1 Jun, 12 | by BMJ Group
Revalidation fatigue…there is so much in the news, post, and medical media that I had begun to switch off. But, Niall Dickson, from the GMC, gave us a very reassuring talk on revalidation recently and it all sounded very reasonable, sensible, and non threatening. Revalidation based on appraisal seems fair and we are well used to annual appraisals in general practice. Dare I even concede that I look forward to my appraisal and find it very helpful in my own continual professional development. Discussing areas for possible clinical improvement with someone older and wiser (though not many appraisers are older now!) has always been a very positive experience.
Complaints against doctors. A completely different story. The GMC receives 8,000 complaints per annum. Now, that does scare me. I don’t know the size of the denominator but, by any scale this is a significant proportion of registered doctors. And, I also know that middle aged male GPs are a high risk demographic. Thankfully I have never had a letter from the GMC other than routine correspondence. Even the sight of the envelope makes me anxious. I thought I might be unusual but chatting to my colleagues, many feel the same.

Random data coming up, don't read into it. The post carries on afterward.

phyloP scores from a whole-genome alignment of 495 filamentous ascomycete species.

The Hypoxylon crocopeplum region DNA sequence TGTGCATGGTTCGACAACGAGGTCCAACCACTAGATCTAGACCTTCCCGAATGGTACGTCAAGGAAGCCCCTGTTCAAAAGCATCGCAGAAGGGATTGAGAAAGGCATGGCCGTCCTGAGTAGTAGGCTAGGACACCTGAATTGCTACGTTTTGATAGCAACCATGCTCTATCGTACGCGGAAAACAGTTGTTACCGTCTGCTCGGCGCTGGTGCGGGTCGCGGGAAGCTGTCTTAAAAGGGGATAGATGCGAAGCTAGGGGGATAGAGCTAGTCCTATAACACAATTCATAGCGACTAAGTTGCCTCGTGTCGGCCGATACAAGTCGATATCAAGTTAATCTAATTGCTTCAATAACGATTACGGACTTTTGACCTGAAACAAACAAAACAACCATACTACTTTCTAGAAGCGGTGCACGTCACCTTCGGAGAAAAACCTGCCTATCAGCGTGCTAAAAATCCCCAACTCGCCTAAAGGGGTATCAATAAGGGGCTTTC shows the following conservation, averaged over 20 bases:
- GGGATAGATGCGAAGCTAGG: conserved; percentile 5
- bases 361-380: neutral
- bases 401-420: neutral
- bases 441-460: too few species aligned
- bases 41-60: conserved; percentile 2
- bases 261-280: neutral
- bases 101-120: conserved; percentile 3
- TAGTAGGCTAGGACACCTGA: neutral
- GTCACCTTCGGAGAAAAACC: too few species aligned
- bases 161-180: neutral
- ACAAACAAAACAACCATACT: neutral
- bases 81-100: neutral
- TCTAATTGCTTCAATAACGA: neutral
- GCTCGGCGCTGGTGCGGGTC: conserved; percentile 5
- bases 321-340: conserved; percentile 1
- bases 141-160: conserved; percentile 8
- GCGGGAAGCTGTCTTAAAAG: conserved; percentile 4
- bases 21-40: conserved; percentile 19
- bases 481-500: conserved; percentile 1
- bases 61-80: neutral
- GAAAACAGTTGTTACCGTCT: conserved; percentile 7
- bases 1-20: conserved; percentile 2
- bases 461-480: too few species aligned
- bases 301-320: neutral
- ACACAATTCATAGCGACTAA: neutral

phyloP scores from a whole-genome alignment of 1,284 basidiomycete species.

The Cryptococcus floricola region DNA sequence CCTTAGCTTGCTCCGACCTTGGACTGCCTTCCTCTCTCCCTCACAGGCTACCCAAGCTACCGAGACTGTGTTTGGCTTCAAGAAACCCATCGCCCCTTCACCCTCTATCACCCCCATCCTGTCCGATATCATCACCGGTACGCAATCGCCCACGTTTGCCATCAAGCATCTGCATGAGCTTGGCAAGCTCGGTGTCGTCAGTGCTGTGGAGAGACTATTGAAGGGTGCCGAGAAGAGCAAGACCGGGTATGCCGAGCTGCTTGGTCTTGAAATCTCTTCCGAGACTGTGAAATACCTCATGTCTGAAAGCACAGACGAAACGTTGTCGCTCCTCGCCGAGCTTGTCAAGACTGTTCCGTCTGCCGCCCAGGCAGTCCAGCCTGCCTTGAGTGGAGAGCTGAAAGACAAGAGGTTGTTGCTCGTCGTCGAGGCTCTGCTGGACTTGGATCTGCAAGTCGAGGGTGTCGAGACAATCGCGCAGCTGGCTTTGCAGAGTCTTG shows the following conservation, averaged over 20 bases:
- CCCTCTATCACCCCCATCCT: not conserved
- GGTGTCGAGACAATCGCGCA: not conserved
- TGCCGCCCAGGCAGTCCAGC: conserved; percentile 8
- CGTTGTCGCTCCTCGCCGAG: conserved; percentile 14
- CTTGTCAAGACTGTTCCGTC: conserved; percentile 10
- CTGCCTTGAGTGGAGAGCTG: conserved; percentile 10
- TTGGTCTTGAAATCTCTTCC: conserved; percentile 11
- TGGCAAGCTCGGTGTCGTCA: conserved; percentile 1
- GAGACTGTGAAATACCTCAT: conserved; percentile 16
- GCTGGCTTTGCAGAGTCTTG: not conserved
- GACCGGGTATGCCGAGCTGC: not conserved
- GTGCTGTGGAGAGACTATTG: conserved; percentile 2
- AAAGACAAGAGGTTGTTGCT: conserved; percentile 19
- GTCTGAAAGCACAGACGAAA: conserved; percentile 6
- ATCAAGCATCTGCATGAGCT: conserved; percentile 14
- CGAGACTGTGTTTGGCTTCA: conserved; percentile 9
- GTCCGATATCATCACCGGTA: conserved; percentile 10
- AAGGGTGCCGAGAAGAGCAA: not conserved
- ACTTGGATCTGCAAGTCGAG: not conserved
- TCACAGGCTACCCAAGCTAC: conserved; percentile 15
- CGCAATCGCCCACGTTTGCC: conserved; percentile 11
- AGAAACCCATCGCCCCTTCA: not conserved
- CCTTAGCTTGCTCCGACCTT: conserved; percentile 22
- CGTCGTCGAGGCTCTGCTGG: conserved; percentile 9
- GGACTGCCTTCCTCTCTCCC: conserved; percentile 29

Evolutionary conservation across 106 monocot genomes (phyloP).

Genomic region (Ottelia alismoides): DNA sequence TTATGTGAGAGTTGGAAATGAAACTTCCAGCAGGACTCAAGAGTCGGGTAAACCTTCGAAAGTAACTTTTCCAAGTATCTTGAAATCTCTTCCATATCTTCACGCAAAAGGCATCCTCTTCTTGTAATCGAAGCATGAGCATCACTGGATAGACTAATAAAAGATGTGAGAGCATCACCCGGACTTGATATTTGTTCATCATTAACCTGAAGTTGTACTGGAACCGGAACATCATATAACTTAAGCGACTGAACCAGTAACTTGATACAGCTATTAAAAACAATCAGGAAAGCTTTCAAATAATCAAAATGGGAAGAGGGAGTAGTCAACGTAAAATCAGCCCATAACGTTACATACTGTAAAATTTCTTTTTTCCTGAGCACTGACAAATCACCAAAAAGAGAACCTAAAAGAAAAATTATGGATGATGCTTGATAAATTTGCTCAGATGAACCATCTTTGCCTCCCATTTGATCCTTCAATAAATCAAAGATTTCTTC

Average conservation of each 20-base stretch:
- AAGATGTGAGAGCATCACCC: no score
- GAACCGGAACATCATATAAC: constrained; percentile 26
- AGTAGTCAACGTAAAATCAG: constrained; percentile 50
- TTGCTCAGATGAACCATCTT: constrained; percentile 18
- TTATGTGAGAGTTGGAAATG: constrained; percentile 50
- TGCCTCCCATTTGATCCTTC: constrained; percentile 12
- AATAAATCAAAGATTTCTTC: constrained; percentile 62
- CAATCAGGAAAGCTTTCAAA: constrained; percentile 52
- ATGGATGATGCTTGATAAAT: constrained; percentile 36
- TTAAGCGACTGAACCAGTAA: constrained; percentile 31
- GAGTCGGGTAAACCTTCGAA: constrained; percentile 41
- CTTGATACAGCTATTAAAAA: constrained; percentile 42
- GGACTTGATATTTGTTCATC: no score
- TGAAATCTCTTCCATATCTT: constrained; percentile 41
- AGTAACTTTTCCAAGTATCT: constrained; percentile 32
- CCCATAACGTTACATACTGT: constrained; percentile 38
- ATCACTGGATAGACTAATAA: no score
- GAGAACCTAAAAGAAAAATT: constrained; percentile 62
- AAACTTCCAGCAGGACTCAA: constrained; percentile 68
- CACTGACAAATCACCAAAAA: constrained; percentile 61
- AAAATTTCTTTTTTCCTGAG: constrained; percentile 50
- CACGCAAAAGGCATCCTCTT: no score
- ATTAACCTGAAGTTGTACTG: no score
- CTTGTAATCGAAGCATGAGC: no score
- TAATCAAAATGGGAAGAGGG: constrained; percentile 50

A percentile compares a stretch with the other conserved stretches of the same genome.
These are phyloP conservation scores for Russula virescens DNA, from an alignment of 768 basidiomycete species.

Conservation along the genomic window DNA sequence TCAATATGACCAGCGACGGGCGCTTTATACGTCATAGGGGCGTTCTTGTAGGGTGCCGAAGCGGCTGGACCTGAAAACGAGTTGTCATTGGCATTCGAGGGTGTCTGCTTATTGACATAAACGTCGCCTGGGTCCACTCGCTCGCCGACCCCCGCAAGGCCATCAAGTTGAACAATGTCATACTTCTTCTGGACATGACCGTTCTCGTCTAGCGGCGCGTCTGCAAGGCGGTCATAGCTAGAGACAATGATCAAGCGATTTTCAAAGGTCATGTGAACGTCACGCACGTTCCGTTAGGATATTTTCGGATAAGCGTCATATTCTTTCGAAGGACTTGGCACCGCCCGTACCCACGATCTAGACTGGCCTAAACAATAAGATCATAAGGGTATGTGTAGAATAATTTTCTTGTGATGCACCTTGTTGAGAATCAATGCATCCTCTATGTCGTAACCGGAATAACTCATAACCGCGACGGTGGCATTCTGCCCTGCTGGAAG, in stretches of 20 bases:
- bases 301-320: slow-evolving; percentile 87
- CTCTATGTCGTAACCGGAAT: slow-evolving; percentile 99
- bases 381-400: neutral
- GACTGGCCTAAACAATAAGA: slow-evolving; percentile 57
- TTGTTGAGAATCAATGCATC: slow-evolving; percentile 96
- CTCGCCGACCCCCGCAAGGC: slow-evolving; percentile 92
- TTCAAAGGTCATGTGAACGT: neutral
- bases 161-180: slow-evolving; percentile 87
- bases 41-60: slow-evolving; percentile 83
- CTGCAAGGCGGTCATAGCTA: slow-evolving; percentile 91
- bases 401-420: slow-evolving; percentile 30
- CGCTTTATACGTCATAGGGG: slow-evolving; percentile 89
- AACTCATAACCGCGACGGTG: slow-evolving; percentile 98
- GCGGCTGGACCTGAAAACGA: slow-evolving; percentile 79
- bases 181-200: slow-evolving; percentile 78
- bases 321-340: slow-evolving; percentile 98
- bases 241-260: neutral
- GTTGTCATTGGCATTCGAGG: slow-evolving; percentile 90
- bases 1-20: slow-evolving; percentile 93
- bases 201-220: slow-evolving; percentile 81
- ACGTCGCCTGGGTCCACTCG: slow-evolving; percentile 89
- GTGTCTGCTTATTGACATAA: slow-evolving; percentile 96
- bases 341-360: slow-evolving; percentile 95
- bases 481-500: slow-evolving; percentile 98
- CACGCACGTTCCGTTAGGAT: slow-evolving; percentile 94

But, 8,000 complaints. Are there really so many reasonable and appropriate grievances? Having to respond to a GMC enquiry must be very alarming—how do those doctors feel? No one can defend bad medical practice, and I entirely support professional accountability. Patients must, of course, be encouraged to complain when there is a problem. Many good, conscientious, and caring GPs will tell you, however, that patient expectation exceeds anything they can hope to provide. Even reasonable patients make unreasonable demands. You can feel it at the sharp end in general practice. But, its worse. Unreasonable patients make impossible demands. And, if you don’t acquiesce they sometimes threaten GPs. “I will report you to the GMC,” has become part of the dialogue of daily practice.
The GMC must protect patients. But, expectations are extraordinary and doctors are an easy target.
Domhnall MacAuley is primary care editor, BMJ